Citation history of Bland and Altman (1986)

Our Lancet paper on agreement between two methods of clinical measurment (Bland and Altman, 1986) has now been cited more than 29,000 times (29,208 citations on the ISI Web of Science, 25 October 2017). In 2014, Nature reported it to be at 29 in the lst of highly cited papers over all fields: The top 100 papers: Nature explores the most-cited research of all time by Richard Van Noorden, Brendan Maher& Regina Nuzzo.

In 2003 it was reported to be the sixth most highly cited statistical paper ever (Ryan and Woodall 2005). To celebrate this and provide a bit of background for Tom Ryan, I compiled a history of citations of this paper. I updated it to mark the Nature report. As the Nature report showed, in 2014 our paper was the third most highly cited statistical paper, behind the Kaplan Meier survival curve and Cox's proportional hazards regression.

Between 1986 and October 2017 there were 29,208 citations of this paper recorded in the Web of Science, 10,731 mentions of "Bland" and "Altman" in the topic, i.e. in abstracts or keywords, and 93 mentions of "Bland" and "Altman" in the title of papers.

The number of citations of this paper have increased fairly smoothly over time:

Graph of citations against year. Two series: citations for the 1986 paper rise to 1690 in 2012, 
then fall slightly and level off,
citations for the 1983 paper risweoff at 112 in 2010, then fall slightly and level off.

The paper was made available on the World Wide Web in 2000, and there is no obvious effect on citations. The figure also shows citations of our original 1983 paper in The Statistician (Altman and Bland 1983), in which we presented our ideas for the first time. The 1986 Lancet article was really only an attempt to publicise these to a medical audience.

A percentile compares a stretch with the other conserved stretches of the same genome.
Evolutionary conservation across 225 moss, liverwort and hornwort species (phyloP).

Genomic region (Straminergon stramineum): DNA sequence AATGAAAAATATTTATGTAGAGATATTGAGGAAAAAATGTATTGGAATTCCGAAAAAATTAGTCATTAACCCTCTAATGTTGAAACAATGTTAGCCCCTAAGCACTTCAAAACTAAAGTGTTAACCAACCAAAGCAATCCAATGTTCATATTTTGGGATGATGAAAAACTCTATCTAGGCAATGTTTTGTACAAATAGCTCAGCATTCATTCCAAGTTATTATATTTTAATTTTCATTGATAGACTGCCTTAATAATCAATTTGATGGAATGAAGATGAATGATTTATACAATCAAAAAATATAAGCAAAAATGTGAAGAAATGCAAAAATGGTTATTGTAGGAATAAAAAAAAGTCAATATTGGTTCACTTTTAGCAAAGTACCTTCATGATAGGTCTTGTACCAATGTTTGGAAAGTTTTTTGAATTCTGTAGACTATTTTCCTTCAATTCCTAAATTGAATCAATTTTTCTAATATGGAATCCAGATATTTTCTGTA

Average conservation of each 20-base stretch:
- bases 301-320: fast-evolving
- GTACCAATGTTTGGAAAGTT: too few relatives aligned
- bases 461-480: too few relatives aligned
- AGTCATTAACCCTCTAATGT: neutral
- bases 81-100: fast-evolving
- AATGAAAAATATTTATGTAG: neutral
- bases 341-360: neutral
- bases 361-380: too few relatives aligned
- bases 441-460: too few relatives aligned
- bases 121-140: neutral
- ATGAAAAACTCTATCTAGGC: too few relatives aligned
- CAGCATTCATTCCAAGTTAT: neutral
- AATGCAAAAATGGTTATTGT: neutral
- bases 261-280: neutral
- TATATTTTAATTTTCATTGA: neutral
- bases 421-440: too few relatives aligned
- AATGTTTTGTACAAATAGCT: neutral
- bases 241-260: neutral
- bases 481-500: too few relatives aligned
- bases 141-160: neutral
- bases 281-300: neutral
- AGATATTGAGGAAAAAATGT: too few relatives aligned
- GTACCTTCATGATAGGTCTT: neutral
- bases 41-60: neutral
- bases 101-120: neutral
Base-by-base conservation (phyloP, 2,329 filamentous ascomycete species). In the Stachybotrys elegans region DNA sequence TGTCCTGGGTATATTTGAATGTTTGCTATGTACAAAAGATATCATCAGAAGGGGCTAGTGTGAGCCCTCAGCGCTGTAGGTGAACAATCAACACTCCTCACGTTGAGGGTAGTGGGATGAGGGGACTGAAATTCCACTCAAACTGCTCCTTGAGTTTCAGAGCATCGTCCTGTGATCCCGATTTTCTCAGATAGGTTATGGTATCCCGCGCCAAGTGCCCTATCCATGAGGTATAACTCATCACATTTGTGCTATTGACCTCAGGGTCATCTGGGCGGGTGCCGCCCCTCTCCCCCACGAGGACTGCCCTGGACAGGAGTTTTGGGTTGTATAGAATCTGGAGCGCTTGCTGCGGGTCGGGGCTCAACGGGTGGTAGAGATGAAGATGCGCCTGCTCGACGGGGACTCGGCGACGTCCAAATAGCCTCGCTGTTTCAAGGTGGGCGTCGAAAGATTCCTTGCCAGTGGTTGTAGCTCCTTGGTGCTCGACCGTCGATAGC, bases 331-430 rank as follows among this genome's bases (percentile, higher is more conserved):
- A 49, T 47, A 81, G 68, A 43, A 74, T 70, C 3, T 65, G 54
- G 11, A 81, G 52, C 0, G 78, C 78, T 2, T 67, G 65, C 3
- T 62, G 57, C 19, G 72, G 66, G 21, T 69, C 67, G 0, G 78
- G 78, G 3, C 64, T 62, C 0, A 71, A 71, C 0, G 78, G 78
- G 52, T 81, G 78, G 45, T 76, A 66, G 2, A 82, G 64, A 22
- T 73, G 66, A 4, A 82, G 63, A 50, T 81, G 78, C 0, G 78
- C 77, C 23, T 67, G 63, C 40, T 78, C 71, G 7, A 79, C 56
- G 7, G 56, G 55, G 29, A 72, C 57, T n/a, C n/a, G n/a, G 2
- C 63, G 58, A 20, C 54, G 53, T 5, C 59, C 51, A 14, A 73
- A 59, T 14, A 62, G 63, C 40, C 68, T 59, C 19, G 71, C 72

Incidentally, we chose the authorship of the first paper on alphabetical grounds, and then swapped for the second one. Bland got lucky, as the first author of the big hit, but in fact these papers are very much our joint work and neither of us takes precedence.

The success of the 1986 paper led to continual enquiries from researchers about situations where the simple method did not apply. In response, we developed a series of more advanced approaches, which we described in Bland and Altman (1999). We both continue to get regular queries by email. I have included a number of replies to these questions on my website in an FAQ list.

David Sharp, who was the Lancet editor originally responsible for the acceptance of the paper and for shortening and thereby improving it considerably, wrote little piece about citations (Sharp 2004). This contained the following advice for those seeking to be cited: "Stick to review articles or methods in the hope of striking occasional gold; the most cited Lancet paper (hereby acquiring yet another hit) is a method, 1 and second and third prizes go to publications of this sort too." Reference 1 was, of course, Bland and Altman (1986). This is also the message of the Nature report.

Martin Bland
25 October 2017


Altman DG, Bland JM. (1983) Measurement in medicine: the analysis of method comparison studies. The Statistician 32, 307-317.
PDF file by kind permission of the Royal Statstical Society.

Bland JM, Altman DG. (1986). Statistical methods for assessing agreement between two methods of clinical measurement. Lancet i, 307-310.

Bland JM, Altman DG. (1999) Measuring agreement in method comparison studies. Statistical Methods in Medical Research 8, 135-160.

Ryan TP and Woodall WH (2005) The most-cited statistical papers. Journal of Applied Statistics 32, 461-474.

Sharp D. (2004) As we said... Lancet 364 744.

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Last updated: 25 October 2017.

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